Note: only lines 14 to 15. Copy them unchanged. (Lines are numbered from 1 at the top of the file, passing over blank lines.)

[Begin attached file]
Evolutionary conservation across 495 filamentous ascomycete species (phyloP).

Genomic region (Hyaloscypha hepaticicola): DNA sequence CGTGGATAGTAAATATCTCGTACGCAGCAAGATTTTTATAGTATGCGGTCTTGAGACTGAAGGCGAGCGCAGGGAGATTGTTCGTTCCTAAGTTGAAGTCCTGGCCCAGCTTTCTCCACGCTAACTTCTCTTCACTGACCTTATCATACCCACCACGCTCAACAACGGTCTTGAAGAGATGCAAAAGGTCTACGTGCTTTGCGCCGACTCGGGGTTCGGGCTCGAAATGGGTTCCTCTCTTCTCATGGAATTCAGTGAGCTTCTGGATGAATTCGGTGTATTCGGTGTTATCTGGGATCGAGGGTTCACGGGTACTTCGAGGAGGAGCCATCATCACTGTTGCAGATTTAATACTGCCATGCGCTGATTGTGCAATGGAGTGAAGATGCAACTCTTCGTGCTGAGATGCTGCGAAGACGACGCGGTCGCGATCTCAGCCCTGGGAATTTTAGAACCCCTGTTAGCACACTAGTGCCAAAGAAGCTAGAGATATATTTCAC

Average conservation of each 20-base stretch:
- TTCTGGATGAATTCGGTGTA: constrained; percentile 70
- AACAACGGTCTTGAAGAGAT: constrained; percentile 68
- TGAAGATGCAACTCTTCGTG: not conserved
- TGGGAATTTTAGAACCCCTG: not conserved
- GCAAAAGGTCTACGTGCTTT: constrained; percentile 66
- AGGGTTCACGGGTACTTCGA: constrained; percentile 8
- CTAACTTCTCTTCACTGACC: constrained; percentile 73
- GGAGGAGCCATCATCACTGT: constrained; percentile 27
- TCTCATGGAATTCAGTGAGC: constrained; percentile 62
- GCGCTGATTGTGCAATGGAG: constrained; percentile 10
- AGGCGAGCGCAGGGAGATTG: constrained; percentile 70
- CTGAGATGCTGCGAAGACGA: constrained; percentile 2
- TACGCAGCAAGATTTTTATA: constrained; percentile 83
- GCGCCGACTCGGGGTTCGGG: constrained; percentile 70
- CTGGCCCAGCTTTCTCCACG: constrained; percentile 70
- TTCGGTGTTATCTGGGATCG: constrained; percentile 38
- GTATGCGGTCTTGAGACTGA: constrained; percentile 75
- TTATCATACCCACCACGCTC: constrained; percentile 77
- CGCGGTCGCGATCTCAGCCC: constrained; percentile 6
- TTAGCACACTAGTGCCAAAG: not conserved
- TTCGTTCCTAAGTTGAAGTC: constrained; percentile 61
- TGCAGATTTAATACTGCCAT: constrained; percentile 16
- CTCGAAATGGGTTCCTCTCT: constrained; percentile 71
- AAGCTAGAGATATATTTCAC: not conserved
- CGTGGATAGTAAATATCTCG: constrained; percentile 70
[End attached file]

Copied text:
- AGGCGAGCGCAGGGAGATTG: constrained; percentile 70
- CTGAGATGCTGCGAAGACGA: constrained; percentile 2